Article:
This is the essence of Raptor’s work. Its officers have perfected the use of antique laws and fine print against their targets.

      They’ve boarded up clubhouses using forgotten laws drafted in the ‘40s to police the sly-grog trade; they’ve taken laws intended for the ‘Razor Gangs’ of East Sydney nearly 100 years ago and tweaked them to stop gang members meeting in public; and they’ve resurrected obscure search powers from the ‘70s to make surprise raids incredibly easy, a fact that’s made storing guns, if you're a criminal, incredibly hard.

      It’s all long-game policing, a throwback to Eliot Ness and the Untouchables, the famed agents of Prohibition-era Chicago who pioneered fresh angles and plays against their targets.

      Which is what Raptor’s attempting now in Mildura. As the Hells Angels stand their ground, refusing to get off the houseboat, an officer spies their motorbikes illegally parked on a nature strip.

      He snaps 35 photographs and writes 35 parking tickets while the negotiations continue.

      Small fry, maybe, but who likes a parking ticket?

      An iPhone photograph taken by police during the Mildura operation. The sign in the foreground shows the motorbikes are parked illegally, allowing fines to be issued.
      An iPhone photograph taken by police during the Mildura operation. The sign in the foreground shows the motorbikes are parked illegally, allowing fines to be issued.
      A Hells Angel cries foul and complains about the jurisdictional niggle, but it’s no use.

      “I’m also a sworn officer in Victoria,” the Raptor cop says, pointing to a little-known fact about Raptor staff, which is that nearly all of them have been deputised as special constables in Queensland, Victoria and the ACT.

      The reason goes back to an incident a few years ago where some bikies zipped across the Victorian border and spun a burnout on the other side, taunting their Raptor pursuers, who couldn’t cross over and fine them.

      The next time it happened, the bikies got a nasty surprise.

      The houseboat hired by the Hells Angels for their party in Mildura. This photograph was taken once police had boarded the vessel.
      The houseboat hired by the Hells Angels for their party in Mildura. This photograph was taken once police had boarded the vessel.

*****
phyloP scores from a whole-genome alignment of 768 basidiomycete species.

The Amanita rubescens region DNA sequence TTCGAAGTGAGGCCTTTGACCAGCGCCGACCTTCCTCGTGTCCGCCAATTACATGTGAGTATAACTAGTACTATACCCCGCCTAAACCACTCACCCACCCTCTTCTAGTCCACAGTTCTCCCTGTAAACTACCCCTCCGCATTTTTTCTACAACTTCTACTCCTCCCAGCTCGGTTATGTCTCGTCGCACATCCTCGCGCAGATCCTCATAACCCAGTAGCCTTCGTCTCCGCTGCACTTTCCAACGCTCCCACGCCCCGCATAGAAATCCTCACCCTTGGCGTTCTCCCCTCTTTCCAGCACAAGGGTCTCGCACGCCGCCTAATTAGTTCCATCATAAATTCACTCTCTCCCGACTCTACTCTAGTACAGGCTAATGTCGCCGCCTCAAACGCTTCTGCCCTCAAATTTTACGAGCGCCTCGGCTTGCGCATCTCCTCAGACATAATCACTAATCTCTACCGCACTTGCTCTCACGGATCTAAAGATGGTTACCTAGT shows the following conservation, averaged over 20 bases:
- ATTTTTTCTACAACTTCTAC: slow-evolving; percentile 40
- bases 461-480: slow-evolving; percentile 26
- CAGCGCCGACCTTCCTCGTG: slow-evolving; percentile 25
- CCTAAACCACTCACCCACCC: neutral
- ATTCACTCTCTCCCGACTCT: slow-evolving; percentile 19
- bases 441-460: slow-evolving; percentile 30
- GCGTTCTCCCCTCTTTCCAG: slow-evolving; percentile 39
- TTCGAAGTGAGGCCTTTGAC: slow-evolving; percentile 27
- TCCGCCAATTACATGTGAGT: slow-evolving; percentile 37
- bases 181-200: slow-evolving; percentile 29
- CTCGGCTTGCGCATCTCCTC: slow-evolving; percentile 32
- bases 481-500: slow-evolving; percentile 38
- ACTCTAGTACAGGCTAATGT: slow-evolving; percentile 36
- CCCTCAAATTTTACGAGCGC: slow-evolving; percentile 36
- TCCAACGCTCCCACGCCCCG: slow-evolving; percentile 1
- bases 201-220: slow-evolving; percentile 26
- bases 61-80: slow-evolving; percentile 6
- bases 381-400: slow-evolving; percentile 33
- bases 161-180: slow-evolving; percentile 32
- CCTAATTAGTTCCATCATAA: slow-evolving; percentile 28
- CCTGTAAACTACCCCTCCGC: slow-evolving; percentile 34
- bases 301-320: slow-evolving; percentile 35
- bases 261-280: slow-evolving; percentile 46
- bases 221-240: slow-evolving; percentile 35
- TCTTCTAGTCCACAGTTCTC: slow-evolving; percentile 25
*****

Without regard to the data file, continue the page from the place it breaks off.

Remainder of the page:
This back-and-forth goes on a while. The negotiations move into their second hour and the Hells Angels won’t budge.

      An officer gets creative. He calls the boat’s hire company and learns it’s licensed to hold only 12 people, making forcible ejection a legal option.

      The Riot Squad’s put on standby. ”Walk off or be physically removed,” the bikies are told, a threat that seems to resonate with gang elders, who know Raptor and have been dealing with its officers for years and want to avoid a big scene and more trouble later.

      They relent and stand down their boys, ordering everyone off the boat, per the instructions.

      But it’s still just the start of their problems.

      Over the next 12 hours the Hells Angels are rounded up around town, pulled over for speeding, or forgetting their P-plates, or refusing to wear a helmet.

      Demerit points get slashed and fines pile up. A few pack up and leave town, fearing they might lose their licences, and by morning even more have followed.

      The gang’s ‘National Run’, the big mandatory event for which both the Hells Angels and Raptor had all come to Mildura in the first place, gets cancelled due to falling numbers.

      “Most of these guys are in gangs but they drive trucks on the side and need their licences,” a Raptor officer involved in the Mildura operation tells me.

      Why all this effort to cancel a bike ride? Because Raptor is all about crushing the bikies’ spirit, their reason for being, wherever they get the opportunity.

      Not just for the fun of it, but because the showmanship is a powerful and insidious recruiting tool that can lead to allegations ranging from murder or attempted murder, to drug supply, drive-by shootings, kidnappings, standover and or home invasions.

      Obviously not all bikies are involved in this level of criminality. For those who are - and but there have been a lot - Raptor’s arrest figures tell the story.

      Whatever glamour the bikies used to have, it’s fading, and Raptor is taking it.

      Today, being an outlaw is no longer romantic. It’s just tedious.
      Here’s what the bikies are up against. Years ago a police officer was raiding a house in Bexley and happened upon 12 railway detonators, the kind that explode on impact to signal oncoming trains in thick fog.

      The homeowner was arrested and taken to the station for processing. The only problem was the officer, still a bit new, hadn’t seen a railway detonator before and didn’t know which law had been broken.